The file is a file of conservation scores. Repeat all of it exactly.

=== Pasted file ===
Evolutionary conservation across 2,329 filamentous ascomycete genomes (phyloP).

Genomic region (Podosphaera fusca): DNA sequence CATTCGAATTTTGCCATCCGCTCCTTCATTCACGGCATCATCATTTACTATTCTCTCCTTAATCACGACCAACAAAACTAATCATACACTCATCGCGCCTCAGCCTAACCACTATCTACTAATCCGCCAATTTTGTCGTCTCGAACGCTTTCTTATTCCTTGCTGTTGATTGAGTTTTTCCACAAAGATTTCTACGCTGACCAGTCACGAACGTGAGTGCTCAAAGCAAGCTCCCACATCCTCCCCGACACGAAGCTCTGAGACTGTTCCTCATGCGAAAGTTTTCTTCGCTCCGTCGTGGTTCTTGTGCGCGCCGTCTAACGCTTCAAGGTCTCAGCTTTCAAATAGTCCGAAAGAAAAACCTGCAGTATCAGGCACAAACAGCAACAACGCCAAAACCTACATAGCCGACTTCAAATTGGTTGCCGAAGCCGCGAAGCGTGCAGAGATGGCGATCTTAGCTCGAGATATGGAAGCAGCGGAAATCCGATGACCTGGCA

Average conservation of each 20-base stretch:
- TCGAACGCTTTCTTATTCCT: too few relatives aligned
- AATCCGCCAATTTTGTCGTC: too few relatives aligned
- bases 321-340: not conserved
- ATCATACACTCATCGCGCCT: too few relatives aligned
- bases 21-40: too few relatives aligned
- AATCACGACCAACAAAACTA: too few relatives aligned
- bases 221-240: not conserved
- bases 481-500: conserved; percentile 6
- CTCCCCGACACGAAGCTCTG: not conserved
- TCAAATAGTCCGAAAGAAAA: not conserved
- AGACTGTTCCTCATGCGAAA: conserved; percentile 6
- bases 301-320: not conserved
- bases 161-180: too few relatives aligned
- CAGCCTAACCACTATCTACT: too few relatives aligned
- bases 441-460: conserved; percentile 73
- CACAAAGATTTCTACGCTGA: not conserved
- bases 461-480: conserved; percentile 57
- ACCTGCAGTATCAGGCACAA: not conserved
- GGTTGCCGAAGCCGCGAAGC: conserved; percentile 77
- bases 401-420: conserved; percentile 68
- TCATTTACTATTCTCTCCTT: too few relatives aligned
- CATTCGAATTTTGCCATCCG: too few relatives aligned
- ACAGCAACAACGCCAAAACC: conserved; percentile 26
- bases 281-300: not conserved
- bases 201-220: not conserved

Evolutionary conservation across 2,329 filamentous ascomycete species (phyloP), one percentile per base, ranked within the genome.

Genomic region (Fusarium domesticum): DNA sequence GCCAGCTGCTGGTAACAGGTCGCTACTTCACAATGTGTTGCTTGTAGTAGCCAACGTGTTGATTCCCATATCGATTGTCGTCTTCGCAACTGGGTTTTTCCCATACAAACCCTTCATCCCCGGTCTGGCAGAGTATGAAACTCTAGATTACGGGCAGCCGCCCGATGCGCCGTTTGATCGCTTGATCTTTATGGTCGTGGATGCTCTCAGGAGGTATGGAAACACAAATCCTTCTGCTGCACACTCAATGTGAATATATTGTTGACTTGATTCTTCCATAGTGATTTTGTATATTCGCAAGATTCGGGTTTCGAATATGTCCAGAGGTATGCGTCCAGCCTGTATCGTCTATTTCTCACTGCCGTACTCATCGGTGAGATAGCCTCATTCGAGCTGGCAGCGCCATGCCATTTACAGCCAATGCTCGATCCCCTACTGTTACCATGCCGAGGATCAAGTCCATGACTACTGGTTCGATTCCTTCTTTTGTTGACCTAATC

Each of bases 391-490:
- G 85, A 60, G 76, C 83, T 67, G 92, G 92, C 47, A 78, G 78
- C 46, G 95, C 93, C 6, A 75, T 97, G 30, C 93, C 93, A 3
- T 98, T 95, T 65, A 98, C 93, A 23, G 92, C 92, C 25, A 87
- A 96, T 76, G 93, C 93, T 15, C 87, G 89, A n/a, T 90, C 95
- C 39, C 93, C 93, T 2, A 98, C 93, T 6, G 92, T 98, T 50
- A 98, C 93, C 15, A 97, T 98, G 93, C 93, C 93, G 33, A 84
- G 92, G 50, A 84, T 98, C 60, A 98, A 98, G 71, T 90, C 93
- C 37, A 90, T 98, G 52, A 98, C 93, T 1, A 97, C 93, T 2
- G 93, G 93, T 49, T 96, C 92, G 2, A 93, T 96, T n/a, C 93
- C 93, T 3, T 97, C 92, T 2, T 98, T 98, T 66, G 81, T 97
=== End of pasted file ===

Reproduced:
Evolutionary conservation across 2,329 filamentous ascomycete genomes (phyloP).

Genomic region (Podosphaera fusca): DNA sequence CATTCGAATTTTGCCATCCGCTCCTTCATTCACGGCATCATCATTTACTATTCTCTCCTTAATCACGACCAACAAAACTAATCATACACTCATCGCGCCTCAGCCTAACCACTATCTACTAATCCGCCAATTTTGTCGTCTCGAACGCTTTCTTATTCCTTGCTGTTGATTGAGTTTTTCCACAAAGATTTCTACGCTGACCAGTCACGAACGTGAGTGCTCAAAGCAAGCTCCCACATCCTCCCCGACACGAAGCTCTGAGACTGTTCCTCATGCGAAAGTTTTCTTCGCTCCGTCGTGGTTCTTGTGCGCGCCGTCTAACGCTTCAAGGTCTCAGCTTTCAAATAGTCCGAAAGAAAAACCTGCAGTATCAGGCACAAACAGCAACAACGCCAAAACCTACATAGCCGACTTCAAATTGGTTGCCGAAGCCGCGAAGCGTGCAGAGATGGCGATCTTAGCTCGAGATATGGAAGCAGCGGAAATCCGATGACCTGGCA

Average conservation of each 20-base stretch:
- TCGAACGCTTTCTTATTCCT: too few relatives aligned
- AATCCGCCAATTTTGTCGTC: too few relatives aligned
- bases 321-340: not conserved
- ATCATACACTCATCGCGCCT: too few relatives aligned
- bases 21-40: too few relatives aligned
- AATCACGACCAACAAAACTA: too few relatives aligned
- bases 221-240: not conserved
- bases 481-500: conserved; percentile 6
- CTCCCCGACACGAAGCTCTG: not conserved
- TCAAATAGTCCGAAAGAAAA: not conserved
- AGACTGTTCCTCATGCGAAA: conserved; percentile 6
- bases 301-320: not conserved
- bases 161-180: too few relatives aligned
- CAGCCTAACCACTATCTACT: too few relatives aligned
- bases 441-460: conserved; percentile 73
- CACAAAGATTTCTACGCTGA: not conserved
- bases 461-480: conserved; percentile 57
- ACCTGCAGTATCAGGCACAA: not conserved
- GGTTGCCGAAGCCGCGAAGC: conserved; percentile 77
- bases 401-420: conserved; percentile 68
- TCATTTACTATTCTCTCCTT: too few relatives aligned
- CATTCGAATTTTGCCATCCG: too few relatives aligned
- ACAGCAACAACGCCAAAACC: conserved; percentile 26
- bases 281-300: not conserved
- bases 201-220: not conserved

Evolutionary conservation across 2,329 filamentous ascomycete species (phyloP), one percentile per base, ranked within the genome.

Genomic region (Fusarium domesticum): DNA sequence GCCAGCTGCTGGTAACAGGTCGCTACTTCACAATGTGTTGCTTGTAGTAGCCAACGTGTTGATTCCCATATCGATTGTCGTCTTCGCAACTGGGTTTTTCCCATACAAACCCTTCATCCCCGGTCTGGCAGAGTATGAAACTCTAGATTACGGGCAGCCGCCCGATGCGCCGTTTGATCGCTTGATCTTTATGGTCGTGGATGCTCTCAGGAGGTATGGAAACACAAATCCTTCTGCTGCACACTCAATGTGAATATATTGTTGACTTGATTCTTCCATAGTGATTTTGTATATTCGCAAGATTCGGGTTTCGAATATGTCCAGAGGTATGCGTCCAGCCTGTATCGTCTATTTCTCACTGCCGTACTCATCGGTGAGATAGCCTCATTCGAGCTGGCAGCGCCATGCCATTTACAGCCAATGCTCGATCCCCTACTGTTACCATGCCGAGGATCAAGTCCATGACTACTGGTTCGATTCCTTCTTTTGTTGACCTAATC

Each of bases 391-490:
- G 85, A 60, G 76, C 83, T 67, G 92, G 92, C 47, A 78, G 78
- C 46, G 95, C 93, C 6, A 75, T 97, G 30, C 93, C 93, A 3
- T 98, T 95, T 65, A 98, C 93, A 23, G 92, C 92, C 25, A 87
- A 96, T 76, G 93, C 93, T 15, C 87, G 89, A n/a, T 90, C 95
- C 39, C 93, C 93, T 2, A 98, C 93, T 6, G 92, T 98, T 50
- A 98, C 93, C 15, A 97, T 98, G 93, C 93, C 93, G 33, A 84
- G 92, G 50, A 84, T 98, C 60, A 98, A 98, G 71, T 90, C 93
- C 37, A 90, T 98, G 52, A 98, C 93, T 1, A 97, C 93, T 2
- G 93, G 93, T 49, T 96, C 92, G 2, A 93, T 96, T n/a, C 93
- C 93, T 3, T 97, C 92, T 2, T 98, T 98, T 66, G 81, T 97